‘It is worth it and it is right’: A year of living dangerously for the prosecutor taking on the Mafia

Nino di Matteo’s life has been threatened by jailed former boss of bosses, Toto 'the Beast' Riina, over his investigation into links between the mob and the Italian state in the 1990s

Rome

Nino di Matteo has been used to living dangerously since he accepted the job of prosecuting mobsters more than 20 years ago.

In May 1992, as a young man, he wore his magistrate’s robe for the first time as he stood by the coffin of the anti-mafia prosecutor Giovanni Falcone. Two months later another senior colleague Paolo Borsellino was also killed by a Mafia bomb as part of Costa Nostra’s brief but brutal war on the state.

But in recent days, the Palmero magistrate received some chilling news; a trusted source revealed “the explosives are ready” for him too, following a series of threats emanating from the jailed former boss of bosses, Toto “the Beast” Riina.

The reason the Mafia boss wants him dead? Not only is Mr Di Matteo pursuing the Cosa Nostra in the organisation’s birthplace; he is also going after the high-ranking Italian officials who may have secretly negotiated with it to end a series of bombings in the 1990s. Those bombings were instigated by Riina, who effectively declared war on the Italian state after it began to crack down on the Mafia in the late 1980s.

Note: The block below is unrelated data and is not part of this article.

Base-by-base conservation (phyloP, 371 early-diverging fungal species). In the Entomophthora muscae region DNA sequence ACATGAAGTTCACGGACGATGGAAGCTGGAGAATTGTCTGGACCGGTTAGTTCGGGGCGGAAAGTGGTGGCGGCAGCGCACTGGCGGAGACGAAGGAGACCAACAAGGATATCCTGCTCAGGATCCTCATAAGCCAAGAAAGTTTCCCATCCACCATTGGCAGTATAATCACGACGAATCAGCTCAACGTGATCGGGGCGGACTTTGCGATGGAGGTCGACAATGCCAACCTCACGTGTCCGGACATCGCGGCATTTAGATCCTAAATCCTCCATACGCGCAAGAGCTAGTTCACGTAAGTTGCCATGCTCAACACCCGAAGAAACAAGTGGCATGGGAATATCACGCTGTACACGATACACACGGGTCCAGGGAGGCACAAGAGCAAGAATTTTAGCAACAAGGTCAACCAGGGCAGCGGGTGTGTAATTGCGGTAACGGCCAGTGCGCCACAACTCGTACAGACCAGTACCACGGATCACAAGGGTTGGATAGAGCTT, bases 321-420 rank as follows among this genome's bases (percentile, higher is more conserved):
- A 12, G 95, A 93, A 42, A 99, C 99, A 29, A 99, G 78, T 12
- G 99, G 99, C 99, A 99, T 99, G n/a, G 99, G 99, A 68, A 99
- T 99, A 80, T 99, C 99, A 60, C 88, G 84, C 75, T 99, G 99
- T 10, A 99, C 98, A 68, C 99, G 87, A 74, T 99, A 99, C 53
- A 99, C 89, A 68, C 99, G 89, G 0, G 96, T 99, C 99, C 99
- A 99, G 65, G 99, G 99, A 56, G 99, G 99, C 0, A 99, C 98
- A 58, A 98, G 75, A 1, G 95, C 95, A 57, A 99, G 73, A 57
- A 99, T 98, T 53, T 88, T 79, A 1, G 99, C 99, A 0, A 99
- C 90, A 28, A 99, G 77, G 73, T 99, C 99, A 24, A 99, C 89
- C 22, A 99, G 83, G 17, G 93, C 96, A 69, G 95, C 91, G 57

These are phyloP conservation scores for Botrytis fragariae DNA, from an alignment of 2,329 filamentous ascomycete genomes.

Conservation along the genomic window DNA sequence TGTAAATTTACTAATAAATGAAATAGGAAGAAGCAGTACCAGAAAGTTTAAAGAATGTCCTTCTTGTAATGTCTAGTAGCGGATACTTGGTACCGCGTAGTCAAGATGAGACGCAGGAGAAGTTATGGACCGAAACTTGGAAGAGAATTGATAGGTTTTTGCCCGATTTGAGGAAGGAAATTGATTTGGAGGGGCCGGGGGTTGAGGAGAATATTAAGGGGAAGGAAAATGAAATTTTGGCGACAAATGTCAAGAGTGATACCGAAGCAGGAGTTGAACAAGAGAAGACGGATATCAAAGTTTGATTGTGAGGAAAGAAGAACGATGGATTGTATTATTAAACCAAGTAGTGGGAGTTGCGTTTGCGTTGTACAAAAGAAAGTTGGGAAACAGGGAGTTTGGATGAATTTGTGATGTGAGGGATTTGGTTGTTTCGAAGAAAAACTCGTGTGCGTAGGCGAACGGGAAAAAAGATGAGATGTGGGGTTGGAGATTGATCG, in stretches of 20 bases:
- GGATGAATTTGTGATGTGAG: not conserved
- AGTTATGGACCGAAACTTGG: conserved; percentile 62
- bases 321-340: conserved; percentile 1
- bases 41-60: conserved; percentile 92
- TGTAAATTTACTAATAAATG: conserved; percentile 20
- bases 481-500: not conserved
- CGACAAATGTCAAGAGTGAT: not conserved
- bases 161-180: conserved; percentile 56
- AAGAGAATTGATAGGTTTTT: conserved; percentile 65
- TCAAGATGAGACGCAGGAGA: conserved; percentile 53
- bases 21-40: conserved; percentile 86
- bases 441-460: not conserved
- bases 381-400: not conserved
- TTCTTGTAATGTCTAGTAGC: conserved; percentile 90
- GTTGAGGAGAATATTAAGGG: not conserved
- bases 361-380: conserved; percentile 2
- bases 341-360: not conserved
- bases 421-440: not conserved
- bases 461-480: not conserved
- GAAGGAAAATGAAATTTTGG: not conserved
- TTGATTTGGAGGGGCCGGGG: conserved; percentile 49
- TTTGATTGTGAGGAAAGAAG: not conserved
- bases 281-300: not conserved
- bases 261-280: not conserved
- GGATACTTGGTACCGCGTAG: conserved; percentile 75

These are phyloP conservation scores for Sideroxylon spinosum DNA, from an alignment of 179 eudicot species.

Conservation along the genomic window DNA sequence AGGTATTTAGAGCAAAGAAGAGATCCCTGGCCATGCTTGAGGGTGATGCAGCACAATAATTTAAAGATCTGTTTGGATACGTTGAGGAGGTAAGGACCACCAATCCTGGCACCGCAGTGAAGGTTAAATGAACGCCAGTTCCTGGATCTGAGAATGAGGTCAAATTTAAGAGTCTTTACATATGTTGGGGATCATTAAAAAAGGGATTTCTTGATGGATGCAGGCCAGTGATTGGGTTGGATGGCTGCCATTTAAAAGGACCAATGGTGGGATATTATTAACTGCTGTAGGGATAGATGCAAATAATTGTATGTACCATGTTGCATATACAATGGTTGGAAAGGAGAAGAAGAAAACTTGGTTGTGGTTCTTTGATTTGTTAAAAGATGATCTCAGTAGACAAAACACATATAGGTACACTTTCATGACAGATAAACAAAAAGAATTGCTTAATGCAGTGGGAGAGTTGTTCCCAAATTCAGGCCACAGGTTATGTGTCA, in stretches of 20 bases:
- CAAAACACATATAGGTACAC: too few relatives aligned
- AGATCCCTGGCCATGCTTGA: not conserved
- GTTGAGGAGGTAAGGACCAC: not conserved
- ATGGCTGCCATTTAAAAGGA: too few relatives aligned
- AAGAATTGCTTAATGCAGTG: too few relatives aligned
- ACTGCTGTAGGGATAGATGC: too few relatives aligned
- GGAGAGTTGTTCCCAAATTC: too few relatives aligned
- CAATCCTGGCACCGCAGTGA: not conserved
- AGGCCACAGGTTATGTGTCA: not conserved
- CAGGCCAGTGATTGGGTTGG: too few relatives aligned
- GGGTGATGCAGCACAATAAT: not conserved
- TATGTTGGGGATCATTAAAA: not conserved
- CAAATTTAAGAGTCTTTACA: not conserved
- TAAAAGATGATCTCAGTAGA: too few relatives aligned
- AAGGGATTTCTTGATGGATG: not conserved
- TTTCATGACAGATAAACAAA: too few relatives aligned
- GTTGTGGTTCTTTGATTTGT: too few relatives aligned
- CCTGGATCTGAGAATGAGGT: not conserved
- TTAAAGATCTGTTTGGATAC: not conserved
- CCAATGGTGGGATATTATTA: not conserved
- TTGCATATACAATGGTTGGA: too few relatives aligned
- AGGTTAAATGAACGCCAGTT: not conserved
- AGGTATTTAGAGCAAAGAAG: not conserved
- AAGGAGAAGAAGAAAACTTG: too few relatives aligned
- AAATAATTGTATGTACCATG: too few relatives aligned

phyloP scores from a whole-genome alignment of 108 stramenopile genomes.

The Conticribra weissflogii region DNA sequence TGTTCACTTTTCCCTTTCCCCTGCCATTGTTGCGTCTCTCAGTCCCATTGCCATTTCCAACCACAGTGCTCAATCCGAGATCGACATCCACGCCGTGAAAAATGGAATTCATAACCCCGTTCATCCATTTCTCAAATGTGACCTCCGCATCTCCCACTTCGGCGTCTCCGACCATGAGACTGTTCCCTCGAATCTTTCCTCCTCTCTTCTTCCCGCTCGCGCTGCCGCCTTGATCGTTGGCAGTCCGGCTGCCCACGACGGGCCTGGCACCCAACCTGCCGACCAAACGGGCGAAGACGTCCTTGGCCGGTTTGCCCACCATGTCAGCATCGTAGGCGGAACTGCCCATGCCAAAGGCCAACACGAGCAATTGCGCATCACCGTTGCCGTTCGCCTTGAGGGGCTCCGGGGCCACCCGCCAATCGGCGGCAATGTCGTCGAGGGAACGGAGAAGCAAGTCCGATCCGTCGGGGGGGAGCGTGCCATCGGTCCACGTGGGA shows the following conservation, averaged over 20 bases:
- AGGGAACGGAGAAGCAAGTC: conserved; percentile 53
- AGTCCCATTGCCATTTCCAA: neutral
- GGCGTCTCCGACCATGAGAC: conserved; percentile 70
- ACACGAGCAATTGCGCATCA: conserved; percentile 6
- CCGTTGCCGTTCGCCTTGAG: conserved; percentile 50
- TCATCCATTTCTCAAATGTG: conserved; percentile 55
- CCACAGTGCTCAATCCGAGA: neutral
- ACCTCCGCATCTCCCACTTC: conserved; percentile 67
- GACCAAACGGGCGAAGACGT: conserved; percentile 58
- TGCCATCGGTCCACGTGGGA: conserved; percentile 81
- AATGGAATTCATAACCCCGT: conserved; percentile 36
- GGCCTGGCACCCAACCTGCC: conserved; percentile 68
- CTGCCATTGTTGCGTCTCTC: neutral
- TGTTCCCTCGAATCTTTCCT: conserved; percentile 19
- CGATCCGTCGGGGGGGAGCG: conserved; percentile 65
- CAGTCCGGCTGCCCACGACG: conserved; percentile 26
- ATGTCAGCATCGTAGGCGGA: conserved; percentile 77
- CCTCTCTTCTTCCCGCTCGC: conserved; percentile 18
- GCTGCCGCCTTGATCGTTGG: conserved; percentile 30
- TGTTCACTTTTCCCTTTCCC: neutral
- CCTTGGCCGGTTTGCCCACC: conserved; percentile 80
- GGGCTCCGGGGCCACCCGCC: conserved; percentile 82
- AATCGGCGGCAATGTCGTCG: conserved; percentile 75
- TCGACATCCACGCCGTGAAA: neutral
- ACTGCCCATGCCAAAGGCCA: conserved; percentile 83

“I knew what I was getting into when I became a magistrate,” said Mr Di Matteo. “In Palermo they’ve already killed many colleagues... but I didn’t think the moments like that could happen again.”

But security forces in the Sicilian capital are currently so fearful for the prosecutor’s safety that even transporting him to the relative safety of Milan has been considered too risky, despite the armoured vehicle prepared for him.

Instead, the father-of-two, 51, is virtually under lock and key himself; everywhere he goes, a ring of carabinieri with submachine guns fan out around him. He is no longer able to go swimming. Jogging takes place in military barracks, always surrounded by the ring of armed guards.

Asked by La Repubblica newspaper if it felt like 1992 all over again, he said: “No, there’s an important difference: there was only silence around Paolo [Borsellino]; today there are many Italians standing with us, even if certain institutions are deafeningly quiet.” His dig was thought to be at the justice department, which has yet to comment on or act on the threats.

The failure of the state to protect his murdered predecessors – and even the strong suspicion it colluded with the Mafia killers, particularly in the case of Borsellino’s murder – has preoccupied Italy for the past two decades.

This time, however, there are signs the Italian state will not bow to Mafia threats. The Interior Minister Angelino Alfano has announced that he was ready to make the feared 41-bis solitary confinement regime for jailed Mafia bosses even more severe.